'Research and trials have shown it works and this is the optimum temperature to reduce that brain damage risk.
'The suit the baby wears constantly monitors the temperature and the machine will pump cooler water round the suit if the baby warms up, or warmer water if the baby gets too cold.
'The process is something we've seen work well and we've had some good success stories with babies pulling through and being better than we would have expected.'
Sophie was born on February 11, weighing 7lbs 11oz. She was able to go home with her parents nine days later.
Doctors say only time will tell how the brain damage she suffered is going to affect her.
But Miss Hall said: 'So far she's doing everything a baby should be doin
Here's another recent story from the UK of a similar case where the baby was kept cool to prevent brain damage as well.
A baby born on the brink of death is on the mend after her body was cooled to normally hypothermic levels for three days to prevent her suffering brain damage.
Rachel Claxton's placenta ruptured during labour causing baby Ella to effectively almost bleed to death.
Doctors at Peterborough District Hospital worked for 25 minutes to revive Ella before they detected a heartbeat.
But they feared she could have been left with brain damage after being starved of oxygen for so long.
Ms Claxton and her partner Jason Anderson were told the newborn baby would need to be transferred to Cambridge to undergo a ground-breaking freezing treatment.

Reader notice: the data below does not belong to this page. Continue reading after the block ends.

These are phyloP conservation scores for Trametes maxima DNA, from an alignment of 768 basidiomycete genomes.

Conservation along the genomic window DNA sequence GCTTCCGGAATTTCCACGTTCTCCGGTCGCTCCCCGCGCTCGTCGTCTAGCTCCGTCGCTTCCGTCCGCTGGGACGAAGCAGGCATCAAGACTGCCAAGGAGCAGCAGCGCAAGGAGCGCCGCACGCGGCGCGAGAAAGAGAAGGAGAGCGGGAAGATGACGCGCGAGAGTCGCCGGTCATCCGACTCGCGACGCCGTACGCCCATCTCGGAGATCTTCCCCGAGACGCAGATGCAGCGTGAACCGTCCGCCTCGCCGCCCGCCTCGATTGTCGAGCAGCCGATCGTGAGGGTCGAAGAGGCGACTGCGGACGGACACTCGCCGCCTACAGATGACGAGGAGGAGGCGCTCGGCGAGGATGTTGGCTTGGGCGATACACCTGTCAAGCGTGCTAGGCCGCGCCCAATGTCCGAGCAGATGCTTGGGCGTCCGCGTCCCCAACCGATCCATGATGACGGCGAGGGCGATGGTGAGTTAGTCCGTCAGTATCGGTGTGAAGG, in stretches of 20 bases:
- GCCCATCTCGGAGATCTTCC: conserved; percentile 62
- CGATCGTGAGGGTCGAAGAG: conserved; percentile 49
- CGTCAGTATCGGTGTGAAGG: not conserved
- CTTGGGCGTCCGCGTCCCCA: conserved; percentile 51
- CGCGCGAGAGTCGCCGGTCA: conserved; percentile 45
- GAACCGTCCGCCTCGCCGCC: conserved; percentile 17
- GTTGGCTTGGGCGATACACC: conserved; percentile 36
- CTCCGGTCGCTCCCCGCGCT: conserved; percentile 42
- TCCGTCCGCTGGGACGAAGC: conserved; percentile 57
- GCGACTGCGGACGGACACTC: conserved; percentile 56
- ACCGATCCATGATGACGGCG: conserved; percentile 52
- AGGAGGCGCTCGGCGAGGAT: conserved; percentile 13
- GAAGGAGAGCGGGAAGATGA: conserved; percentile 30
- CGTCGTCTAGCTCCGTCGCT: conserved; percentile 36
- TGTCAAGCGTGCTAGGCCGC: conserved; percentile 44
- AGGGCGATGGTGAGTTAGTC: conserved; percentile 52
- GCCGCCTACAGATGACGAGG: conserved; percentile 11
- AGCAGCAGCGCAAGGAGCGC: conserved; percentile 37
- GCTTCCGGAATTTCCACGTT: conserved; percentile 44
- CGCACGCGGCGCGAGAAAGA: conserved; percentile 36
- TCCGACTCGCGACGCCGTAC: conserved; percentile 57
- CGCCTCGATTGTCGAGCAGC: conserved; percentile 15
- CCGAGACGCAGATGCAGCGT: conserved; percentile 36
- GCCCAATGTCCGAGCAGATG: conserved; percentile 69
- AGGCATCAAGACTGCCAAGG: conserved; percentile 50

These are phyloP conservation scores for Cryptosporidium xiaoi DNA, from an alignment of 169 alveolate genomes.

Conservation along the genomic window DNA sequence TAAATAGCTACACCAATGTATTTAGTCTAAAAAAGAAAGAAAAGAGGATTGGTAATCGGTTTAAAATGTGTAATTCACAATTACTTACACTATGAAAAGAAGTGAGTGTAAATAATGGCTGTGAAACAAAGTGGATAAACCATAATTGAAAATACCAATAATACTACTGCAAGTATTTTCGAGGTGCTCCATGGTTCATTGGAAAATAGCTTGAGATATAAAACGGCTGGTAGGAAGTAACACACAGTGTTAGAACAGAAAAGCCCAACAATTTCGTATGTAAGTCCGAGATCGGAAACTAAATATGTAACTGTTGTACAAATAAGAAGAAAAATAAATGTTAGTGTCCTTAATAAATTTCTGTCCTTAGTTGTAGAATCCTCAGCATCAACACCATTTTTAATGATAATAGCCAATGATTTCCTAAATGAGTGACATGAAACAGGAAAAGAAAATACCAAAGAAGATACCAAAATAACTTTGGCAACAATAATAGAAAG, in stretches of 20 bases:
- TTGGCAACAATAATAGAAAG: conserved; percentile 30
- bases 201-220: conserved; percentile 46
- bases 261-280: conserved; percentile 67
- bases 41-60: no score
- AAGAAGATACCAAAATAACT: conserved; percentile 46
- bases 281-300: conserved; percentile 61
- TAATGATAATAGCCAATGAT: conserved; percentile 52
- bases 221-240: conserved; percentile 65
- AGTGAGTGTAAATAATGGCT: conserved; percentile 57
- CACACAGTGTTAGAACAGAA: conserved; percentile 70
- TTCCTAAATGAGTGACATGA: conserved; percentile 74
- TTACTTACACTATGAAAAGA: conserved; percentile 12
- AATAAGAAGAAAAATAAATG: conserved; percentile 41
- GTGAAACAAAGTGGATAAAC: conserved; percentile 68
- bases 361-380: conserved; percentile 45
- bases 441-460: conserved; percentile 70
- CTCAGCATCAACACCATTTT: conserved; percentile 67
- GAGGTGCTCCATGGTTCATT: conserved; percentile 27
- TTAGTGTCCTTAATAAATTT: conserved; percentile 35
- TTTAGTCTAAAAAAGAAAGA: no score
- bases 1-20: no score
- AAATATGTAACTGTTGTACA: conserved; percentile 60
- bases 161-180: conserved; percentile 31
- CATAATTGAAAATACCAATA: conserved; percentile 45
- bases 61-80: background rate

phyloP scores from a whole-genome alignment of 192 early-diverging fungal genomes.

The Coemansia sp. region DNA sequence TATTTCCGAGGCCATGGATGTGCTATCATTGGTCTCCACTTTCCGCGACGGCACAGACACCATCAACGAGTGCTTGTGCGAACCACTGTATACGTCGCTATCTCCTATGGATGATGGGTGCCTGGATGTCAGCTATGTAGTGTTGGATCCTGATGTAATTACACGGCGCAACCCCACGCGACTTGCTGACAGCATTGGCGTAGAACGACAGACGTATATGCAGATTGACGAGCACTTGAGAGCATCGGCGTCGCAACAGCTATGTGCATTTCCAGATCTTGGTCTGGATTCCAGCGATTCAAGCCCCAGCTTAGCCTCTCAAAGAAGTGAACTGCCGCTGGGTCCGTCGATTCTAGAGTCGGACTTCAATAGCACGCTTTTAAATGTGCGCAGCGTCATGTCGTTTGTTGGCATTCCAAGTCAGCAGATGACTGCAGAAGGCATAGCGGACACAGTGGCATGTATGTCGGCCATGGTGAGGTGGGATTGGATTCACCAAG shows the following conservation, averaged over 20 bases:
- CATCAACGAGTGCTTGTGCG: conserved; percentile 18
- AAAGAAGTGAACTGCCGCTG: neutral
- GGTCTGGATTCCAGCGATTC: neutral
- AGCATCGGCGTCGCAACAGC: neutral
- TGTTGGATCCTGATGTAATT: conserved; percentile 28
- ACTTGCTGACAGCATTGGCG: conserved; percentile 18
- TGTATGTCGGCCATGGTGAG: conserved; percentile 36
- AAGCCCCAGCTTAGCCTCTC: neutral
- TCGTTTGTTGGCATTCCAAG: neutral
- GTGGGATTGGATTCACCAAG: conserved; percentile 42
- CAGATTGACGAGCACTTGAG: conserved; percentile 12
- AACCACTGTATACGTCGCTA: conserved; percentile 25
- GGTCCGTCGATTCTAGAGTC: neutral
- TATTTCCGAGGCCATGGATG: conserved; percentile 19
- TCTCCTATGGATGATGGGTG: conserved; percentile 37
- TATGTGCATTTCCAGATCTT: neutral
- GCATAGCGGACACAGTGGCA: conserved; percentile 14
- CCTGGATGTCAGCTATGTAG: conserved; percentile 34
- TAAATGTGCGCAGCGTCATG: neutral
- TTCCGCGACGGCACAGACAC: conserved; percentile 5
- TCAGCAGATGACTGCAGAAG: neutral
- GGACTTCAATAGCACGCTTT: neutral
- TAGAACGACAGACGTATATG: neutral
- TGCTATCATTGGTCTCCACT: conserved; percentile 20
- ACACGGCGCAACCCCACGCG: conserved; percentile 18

Doctors tried to revive Ella for 25 minutes (Hotspot Media)
Ella's body temperature was lowered at Addenbrooke's Hospital from its normal 37C to 33.5C - low enough normally to bring on hypothermia.
"I laid my hand on her head and she was ice-cold to the touch," Mr Anderson told The Metro.
The procedure, which was inspired by trapped climbers' ability to survive freezing conditions, reduces the pressure on the brain, allowing it to recover from trauma.
After three days, Ella's temperature was gradually returned to normal and in eight days she was allowed to go home.
Ella Anderson and mother Rachel Claxton
Nine months on, Ella's brain function is normal (Hotspot Media)
Nine months on, the baby is still receiving physiotherapy but experts say her brain function is normal.
"So far, she's gone from strength to strength," Ms Claxton told the paper.
Her mother is now campaigning for the technology, which is used by a number of specialist clinics across the country, to be more widely available on the NHS.